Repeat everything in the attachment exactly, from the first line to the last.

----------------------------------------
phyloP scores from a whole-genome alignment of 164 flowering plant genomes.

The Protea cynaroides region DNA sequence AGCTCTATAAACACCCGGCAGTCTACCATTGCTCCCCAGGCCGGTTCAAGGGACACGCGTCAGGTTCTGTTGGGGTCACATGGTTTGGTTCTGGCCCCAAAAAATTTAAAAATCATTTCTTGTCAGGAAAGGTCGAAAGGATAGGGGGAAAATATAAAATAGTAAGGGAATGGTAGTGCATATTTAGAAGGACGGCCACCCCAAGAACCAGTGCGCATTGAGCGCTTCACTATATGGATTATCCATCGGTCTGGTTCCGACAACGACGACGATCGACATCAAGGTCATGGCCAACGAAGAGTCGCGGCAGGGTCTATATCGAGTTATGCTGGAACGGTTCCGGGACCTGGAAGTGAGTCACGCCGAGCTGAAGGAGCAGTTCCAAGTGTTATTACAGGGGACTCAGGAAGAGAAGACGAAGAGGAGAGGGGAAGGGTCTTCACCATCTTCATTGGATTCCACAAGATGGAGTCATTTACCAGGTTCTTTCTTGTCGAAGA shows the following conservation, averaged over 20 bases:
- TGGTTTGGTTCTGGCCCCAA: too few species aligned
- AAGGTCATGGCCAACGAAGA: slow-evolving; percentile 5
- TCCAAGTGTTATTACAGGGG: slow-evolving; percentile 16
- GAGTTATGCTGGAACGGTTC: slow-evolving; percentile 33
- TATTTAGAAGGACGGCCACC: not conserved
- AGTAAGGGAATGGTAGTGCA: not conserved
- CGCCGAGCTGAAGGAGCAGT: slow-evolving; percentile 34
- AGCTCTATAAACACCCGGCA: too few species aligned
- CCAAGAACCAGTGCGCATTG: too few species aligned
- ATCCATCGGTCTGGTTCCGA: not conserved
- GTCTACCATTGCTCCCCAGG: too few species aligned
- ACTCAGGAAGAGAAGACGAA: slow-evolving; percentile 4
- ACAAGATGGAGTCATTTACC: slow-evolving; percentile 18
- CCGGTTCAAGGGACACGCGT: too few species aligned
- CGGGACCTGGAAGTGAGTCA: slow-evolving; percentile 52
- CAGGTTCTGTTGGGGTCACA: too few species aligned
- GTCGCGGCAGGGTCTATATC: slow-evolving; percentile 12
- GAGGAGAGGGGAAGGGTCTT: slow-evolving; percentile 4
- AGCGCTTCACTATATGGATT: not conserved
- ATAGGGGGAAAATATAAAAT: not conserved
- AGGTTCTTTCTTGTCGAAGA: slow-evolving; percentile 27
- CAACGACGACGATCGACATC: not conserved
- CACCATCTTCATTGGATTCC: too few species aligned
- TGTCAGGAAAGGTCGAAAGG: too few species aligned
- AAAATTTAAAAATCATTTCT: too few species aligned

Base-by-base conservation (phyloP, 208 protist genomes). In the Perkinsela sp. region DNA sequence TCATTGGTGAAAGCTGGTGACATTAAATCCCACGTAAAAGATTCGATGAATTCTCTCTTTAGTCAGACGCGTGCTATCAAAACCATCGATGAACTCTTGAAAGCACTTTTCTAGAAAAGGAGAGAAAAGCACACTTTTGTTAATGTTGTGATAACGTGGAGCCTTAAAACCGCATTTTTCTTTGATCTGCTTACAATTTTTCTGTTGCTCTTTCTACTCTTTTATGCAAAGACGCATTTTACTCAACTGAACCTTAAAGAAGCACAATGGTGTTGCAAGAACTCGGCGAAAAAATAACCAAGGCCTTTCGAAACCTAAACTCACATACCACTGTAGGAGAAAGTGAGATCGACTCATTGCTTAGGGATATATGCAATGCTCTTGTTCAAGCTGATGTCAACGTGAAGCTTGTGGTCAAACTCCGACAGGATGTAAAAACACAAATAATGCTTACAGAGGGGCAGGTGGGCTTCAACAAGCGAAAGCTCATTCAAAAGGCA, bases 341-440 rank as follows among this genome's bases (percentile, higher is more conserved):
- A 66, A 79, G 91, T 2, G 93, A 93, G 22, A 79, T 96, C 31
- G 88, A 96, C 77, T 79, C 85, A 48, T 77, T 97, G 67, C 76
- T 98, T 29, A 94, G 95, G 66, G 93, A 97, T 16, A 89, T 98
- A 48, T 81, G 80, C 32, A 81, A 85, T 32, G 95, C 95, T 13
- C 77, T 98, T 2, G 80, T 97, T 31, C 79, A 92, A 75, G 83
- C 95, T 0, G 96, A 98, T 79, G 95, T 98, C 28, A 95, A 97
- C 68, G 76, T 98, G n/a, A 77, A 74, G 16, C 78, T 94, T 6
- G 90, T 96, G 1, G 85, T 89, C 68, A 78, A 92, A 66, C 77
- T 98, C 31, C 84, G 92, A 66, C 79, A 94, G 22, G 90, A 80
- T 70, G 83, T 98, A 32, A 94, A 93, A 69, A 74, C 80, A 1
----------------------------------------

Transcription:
phyloP scores from a whole-genome alignment of 164 flowering plant genomes.

The Protea cynaroides region DNA sequence AGCTCTATAAACACCCGGCAGTCTACCATTGCTCCCCAGGCCGGTTCAAGGGACACGCGTCAGGTTCTGTTGGGGTCACATGGTTTGGTTCTGGCCCCAAAAAATTTAAAAATCATTTCTTGTCAGGAAAGGTCGAAAGGATAGGGGGAAAATATAAAATAGTAAGGGAATGGTAGTGCATATTTAGAAGGACGGCCACCCCAAGAACCAGTGCGCATTGAGCGCTTCACTATATGGATTATCCATCGGTCTGGTTCCGACAACGACGACGATCGACATCAAGGTCATGGCCAACGAAGAGTCGCGGCAGGGTCTATATCGAGTTATGCTGGAACGGTTCCGGGACCTGGAAGTGAGTCACGCCGAGCTGAAGGAGCAGTTCCAAGTGTTATTACAGGGGACTCAGGAAGAGAAGACGAAGAGGAGAGGGGAAGGGTCTTCACCATCTTCATTGGATTCCACAAGATGGAGTCATTTACCAGGTTCTTTCTTGTCGAAGA shows the following conservation, averaged over 20 bases:
- TGGTTTGGTTCTGGCCCCAA: too few species aligned
- AAGGTCATGGCCAACGAAGA: slow-evolving; percentile 5
- TCCAAGTGTTATTACAGGGG: slow-evolving; percentile 16
- GAGTTATGCTGGAACGGTTC: slow-evolving; percentile 33
- TATTTAGAAGGACGGCCACC: not conserved
- AGTAAGGGAATGGTAGTGCA: not conserved
- CGCCGAGCTGAAGGAGCAGT: slow-evolving; percentile 34
- AGCTCTATAAACACCCGGCA: too few species aligned
- CCAAGAACCAGTGCGCATTG: too few species aligned
- ATCCATCGGTCTGGTTCCGA: not conserved
- GTCTACCATTGCTCCCCAGG: too few species aligned
- ACTCAGGAAGAGAAGACGAA: slow-evolving; percentile 4
- ACAAGATGGAGTCATTTACC: slow-evolving; percentile 18
- CCGGTTCAAGGGACACGCGT: too few species aligned
- CGGGACCTGGAAGTGAGTCA: slow-evolving; percentile 52
- CAGGTTCTGTTGGGGTCACA: too few species aligned
- GTCGCGGCAGGGTCTATATC: slow-evolving; percentile 12
- GAGGAGAGGGGAAGGGTCTT: slow-evolving; percentile 4
- AGCGCTTCACTATATGGATT: not conserved
- ATAGGGGGAAAATATAAAAT: not conserved
- AGGTTCTTTCTTGTCGAAGA: slow-evolving; percentile 27
- CAACGACGACGATCGACATC: not conserved
- CACCATCTTCATTGGATTCC: too few species aligned
- TGTCAGGAAAGGTCGAAAGG: too few species aligned
- AAAATTTAAAAATCATTTCT: too few species aligned

Base-by-base conservation (phyloP, 208 protist genomes). In the Perkinsela sp. region DNA sequence TCATTGGTGAAAGCTGGTGACATTAAATCCCACGTAAAAGATTCGATGAATTCTCTCTTTAGTCAGACGCGTGCTATCAAAACCATCGATGAACTCTTGAAAGCACTTTTCTAGAAAAGGAGAGAAAAGCACACTTTTGTTAATGTTGTGATAACGTGGAGCCTTAAAACCGCATTTTTCTTTGATCTGCTTACAATTTTTCTGTTGCTCTTTCTACTCTTTTATGCAAAGACGCATTTTACTCAACTGAACCTTAAAGAAGCACAATGGTGTTGCAAGAACTCGGCGAAAAAATAACCAAGGCCTTTCGAAACCTAAACTCACATACCACTGTAGGAGAAAGTGAGATCGACTCATTGCTTAGGGATATATGCAATGCTCTTGTTCAAGCTGATGTCAACGTGAAGCTTGTGGTCAAACTCCGACAGGATGTAAAAACACAAATAATGCTTACAGAGGGGCAGGTGGGCTTCAACAAGCGAAAGCTCATTCAAAAGGCA, bases 341-440 rank as follows among this genome's bases (percentile, higher is more conserved):
- A 66, A 79, G 91, T 2, G 93, A 93, G 22, A 79, T 96, C 31
- G 88, A 96, C 77, T 79, C 85, A 48, T 77, T 97, G 67, C 76
- T 98, T 29, A 94, G 95, G 66, G 93, A 97, T 16, A 89, T 98
- A 48, T 81, G 80, C 32, A 81, A 85, T 32, G 95, C 95, T 13
- C 77, T 98, T 2, G 80, T 97, T 31, C 79, A 92, A 75, G 83
- C 95, T 0, G 96, A 98, T 79, G 95, T 98, C 28, A 95, A 97
- C 68, G 76, T 98, G n/a, A 77, A 74, G 16, C 78, T 94, T 6
- G 90, T 96, G 1, G 85, T 89, C 68, A 78, A 92, A 66, C 77
- T 98, C 31, C 84, G 92, A 66, C 79, A 94, G 22, G 90, A 80
- T 70, G 83, T 98, A 32, A 94, A 93, A 69, A 74, C 80, A 1